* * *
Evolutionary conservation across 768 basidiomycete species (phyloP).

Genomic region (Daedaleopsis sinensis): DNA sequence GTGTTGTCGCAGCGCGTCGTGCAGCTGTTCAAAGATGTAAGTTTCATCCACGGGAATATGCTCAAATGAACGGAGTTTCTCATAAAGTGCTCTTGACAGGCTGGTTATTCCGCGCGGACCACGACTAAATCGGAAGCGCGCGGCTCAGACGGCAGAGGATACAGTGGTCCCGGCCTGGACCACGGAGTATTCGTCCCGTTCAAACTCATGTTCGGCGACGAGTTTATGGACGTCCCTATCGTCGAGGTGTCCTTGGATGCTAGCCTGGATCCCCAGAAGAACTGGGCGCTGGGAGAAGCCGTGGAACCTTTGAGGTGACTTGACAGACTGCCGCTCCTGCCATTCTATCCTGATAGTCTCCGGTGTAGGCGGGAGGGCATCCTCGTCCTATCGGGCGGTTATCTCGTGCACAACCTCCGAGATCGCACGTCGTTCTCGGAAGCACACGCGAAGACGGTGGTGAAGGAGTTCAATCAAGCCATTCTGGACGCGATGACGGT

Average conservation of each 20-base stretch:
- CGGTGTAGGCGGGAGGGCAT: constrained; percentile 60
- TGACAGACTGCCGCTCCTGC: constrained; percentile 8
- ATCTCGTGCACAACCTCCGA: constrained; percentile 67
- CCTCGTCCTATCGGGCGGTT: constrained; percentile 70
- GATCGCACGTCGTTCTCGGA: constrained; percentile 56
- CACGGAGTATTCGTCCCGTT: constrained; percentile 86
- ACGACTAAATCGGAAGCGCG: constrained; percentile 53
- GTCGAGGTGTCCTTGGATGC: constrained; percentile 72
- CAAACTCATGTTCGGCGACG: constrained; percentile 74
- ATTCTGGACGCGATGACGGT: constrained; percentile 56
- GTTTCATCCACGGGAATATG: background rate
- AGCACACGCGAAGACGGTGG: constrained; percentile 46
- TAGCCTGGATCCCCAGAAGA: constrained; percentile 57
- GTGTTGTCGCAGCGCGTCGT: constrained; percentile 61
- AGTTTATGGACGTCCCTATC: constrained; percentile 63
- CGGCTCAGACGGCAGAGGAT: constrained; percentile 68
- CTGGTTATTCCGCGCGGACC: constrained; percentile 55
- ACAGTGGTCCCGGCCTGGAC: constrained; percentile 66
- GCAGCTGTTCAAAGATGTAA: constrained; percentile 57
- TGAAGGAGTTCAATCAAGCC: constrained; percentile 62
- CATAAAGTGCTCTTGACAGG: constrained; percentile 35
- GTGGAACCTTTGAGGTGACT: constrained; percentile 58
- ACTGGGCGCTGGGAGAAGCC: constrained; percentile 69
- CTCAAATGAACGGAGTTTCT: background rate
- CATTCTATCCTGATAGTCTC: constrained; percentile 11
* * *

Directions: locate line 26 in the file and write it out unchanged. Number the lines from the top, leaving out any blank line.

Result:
- ACTGGGCGCTGGGAGAAGCC: constrained; percentile 69